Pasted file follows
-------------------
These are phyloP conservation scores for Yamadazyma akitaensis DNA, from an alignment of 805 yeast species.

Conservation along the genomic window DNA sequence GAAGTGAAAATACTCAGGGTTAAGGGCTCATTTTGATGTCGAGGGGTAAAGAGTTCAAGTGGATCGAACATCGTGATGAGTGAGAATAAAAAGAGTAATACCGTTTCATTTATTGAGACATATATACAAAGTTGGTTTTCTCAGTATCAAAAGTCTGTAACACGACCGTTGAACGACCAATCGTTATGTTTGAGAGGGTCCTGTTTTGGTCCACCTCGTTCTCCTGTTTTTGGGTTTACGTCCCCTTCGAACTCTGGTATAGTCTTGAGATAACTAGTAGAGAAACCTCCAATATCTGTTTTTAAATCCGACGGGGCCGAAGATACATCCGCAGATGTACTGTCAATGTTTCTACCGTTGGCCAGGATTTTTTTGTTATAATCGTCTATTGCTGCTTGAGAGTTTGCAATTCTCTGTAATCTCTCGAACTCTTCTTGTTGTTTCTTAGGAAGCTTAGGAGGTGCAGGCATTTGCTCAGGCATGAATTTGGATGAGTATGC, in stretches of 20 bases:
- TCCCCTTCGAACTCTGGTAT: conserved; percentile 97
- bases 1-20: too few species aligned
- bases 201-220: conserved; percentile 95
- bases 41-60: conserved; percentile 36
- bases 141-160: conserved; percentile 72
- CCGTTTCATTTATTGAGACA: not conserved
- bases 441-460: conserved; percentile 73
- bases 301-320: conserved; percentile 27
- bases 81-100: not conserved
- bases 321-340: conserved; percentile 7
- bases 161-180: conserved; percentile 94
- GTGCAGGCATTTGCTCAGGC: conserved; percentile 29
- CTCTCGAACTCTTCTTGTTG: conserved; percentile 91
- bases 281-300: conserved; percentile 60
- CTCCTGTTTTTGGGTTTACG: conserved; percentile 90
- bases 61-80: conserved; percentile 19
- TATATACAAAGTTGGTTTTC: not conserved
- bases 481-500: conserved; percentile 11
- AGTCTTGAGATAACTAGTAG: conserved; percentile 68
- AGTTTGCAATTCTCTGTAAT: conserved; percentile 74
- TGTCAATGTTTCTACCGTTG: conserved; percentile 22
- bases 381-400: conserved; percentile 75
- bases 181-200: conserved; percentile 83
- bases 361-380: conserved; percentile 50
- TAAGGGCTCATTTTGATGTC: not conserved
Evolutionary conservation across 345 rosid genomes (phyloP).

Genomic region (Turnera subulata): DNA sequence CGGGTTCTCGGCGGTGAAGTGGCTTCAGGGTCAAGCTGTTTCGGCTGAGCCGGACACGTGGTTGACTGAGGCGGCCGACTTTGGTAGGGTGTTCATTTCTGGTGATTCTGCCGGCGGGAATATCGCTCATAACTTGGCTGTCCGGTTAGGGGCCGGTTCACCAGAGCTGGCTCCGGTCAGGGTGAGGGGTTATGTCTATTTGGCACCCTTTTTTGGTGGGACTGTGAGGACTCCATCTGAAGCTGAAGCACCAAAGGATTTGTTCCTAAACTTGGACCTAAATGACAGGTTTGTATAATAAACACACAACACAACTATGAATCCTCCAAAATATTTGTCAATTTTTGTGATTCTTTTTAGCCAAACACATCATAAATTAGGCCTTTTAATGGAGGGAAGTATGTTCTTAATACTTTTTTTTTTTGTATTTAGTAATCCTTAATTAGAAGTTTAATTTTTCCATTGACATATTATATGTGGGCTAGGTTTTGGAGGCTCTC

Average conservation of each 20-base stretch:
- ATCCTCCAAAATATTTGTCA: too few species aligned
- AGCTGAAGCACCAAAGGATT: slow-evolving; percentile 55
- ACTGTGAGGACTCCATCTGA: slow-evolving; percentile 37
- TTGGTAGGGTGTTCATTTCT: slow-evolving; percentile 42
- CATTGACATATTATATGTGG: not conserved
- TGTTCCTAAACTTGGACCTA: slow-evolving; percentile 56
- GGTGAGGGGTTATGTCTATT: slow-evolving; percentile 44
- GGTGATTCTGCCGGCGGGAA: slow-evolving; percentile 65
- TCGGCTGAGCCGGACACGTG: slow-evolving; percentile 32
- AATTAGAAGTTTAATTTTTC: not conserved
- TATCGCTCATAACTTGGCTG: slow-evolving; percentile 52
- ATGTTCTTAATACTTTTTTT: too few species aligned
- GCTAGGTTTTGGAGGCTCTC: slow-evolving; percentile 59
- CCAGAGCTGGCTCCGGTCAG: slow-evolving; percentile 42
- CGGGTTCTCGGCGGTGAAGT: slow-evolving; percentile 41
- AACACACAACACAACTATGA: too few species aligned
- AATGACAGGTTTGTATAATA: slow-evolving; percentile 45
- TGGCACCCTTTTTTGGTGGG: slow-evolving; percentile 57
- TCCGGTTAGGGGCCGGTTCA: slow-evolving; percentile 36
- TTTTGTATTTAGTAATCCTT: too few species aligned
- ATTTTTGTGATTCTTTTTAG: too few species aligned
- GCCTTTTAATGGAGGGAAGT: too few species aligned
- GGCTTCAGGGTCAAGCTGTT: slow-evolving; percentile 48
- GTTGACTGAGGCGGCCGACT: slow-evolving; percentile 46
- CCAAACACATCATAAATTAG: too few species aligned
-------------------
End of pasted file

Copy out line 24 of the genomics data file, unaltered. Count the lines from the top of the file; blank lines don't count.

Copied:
- bases 381-400: conserved; percentile 75